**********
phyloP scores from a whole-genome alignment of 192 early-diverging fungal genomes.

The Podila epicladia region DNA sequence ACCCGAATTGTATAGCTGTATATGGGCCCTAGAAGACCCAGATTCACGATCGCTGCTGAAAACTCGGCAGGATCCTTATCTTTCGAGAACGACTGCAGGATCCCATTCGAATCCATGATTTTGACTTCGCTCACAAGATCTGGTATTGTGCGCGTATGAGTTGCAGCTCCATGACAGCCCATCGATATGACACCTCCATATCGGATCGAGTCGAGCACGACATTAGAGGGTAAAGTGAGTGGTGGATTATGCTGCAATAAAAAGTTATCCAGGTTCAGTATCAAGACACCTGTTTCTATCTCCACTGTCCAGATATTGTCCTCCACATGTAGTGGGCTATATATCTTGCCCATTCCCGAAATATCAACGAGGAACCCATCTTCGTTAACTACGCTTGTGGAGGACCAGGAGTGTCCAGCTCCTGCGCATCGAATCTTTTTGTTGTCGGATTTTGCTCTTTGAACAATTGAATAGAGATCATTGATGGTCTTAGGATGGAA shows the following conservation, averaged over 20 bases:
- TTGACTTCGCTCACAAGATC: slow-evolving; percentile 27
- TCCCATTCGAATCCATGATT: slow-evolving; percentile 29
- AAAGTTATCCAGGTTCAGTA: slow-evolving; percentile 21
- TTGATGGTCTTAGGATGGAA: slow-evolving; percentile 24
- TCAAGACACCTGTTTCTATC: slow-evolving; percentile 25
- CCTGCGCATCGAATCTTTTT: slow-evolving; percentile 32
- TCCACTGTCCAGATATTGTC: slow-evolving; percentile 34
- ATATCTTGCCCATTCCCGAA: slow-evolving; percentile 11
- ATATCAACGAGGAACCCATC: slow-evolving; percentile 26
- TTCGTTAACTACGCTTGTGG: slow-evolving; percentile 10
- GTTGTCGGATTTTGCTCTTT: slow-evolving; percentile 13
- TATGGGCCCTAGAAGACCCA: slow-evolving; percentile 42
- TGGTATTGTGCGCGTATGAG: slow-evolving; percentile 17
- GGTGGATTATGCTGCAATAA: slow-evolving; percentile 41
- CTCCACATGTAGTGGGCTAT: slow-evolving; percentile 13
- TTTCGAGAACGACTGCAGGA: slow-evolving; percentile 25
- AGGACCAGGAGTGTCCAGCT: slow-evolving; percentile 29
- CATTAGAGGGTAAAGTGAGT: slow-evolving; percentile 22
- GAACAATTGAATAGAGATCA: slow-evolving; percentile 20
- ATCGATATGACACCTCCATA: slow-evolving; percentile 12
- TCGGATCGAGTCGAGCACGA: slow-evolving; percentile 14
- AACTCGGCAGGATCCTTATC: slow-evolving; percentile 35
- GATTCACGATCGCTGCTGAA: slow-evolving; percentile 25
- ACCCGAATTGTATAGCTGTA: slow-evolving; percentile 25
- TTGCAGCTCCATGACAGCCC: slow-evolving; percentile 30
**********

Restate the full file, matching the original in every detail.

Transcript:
phyloP scores from a whole-genome alignment of 192 early-diverging fungal genomes.

The Podila epicladia region DNA sequence ACCCGAATTGTATAGCTGTATATGGGCCCTAGAAGACCCAGATTCACGATCGCTGCTGAAAACTCGGCAGGATCCTTATCTTTCGAGAACGACTGCAGGATCCCATTCGAATCCATGATTTTGACTTCGCTCACAAGATCTGGTATTGTGCGCGTATGAGTTGCAGCTCCATGACAGCCCATCGATATGACACCTCCATATCGGATCGAGTCGAGCACGACATTAGAGGGTAAAGTGAGTGGTGGATTATGCTGCAATAAAAAGTTATCCAGGTTCAGTATCAAGACACCTGTTTCTATCTCCACTGTCCAGATATTGTCCTCCACATGTAGTGGGCTATATATCTTGCCCATTCCCGAAATATCAACGAGGAACCCATCTTCGTTAACTACGCTTGTGGAGGACCAGGAGTGTCCAGCTCCTGCGCATCGAATCTTTTTGTTGTCGGATTTTGCTCTTTGAACAATTGAATAGAGATCATTGATGGTCTTAGGATGGAA shows the following conservation, averaged over 20 bases:
- TTGACTTCGCTCACAAGATC: slow-evolving; percentile 27
- TCCCATTCGAATCCATGATT: slow-evolving; percentile 29
- AAAGTTATCCAGGTTCAGTA: slow-evolving; percentile 21
- TTGATGGTCTTAGGATGGAA: slow-evolving; percentile 24
- TCAAGACACCTGTTTCTATC: slow-evolving; percentile 25
- CCTGCGCATCGAATCTTTTT: slow-evolving; percentile 32
- TCCACTGTCCAGATATTGTC: slow-evolving; percentile 34
- ATATCTTGCCCATTCCCGAA: slow-evolving; percentile 11
- ATATCAACGAGGAACCCATC: slow-evolving; percentile 26
- TTCGTTAACTACGCTTGTGG: slow-evolving; percentile 10
- GTTGTCGGATTTTGCTCTTT: slow-evolving; percentile 13
- TATGGGCCCTAGAAGACCCA: slow-evolving; percentile 42
- TGGTATTGTGCGCGTATGAG: slow-evolving; percentile 17
- GGTGGATTATGCTGCAATAA: slow-evolving; percentile 41
- CTCCACATGTAGTGGGCTAT: slow-evolving; percentile 13
- TTTCGAGAACGACTGCAGGA: slow-evolving; percentile 25
- AGGACCAGGAGTGTCCAGCT: slow-evolving; percentile 29
- CATTAGAGGGTAAAGTGAGT: slow-evolving; percentile 22
- GAACAATTGAATAGAGATCA: slow-evolving; percentile 20
- ATCGATATGACACCTCCATA: slow-evolving; percentile 12
- TCGGATCGAGTCGAGCACGA: slow-evolving; percentile 14
- AACTCGGCAGGATCCTTATC: slow-evolving; percentile 35
- GATTCACGATCGCTGCTGAA: slow-evolving; percentile 25
- ACCCGAATTGTATAGCTGTA: slow-evolving; percentile 25
- TTGCAGCTCCATGACAGCCC: slow-evolving; percentile 30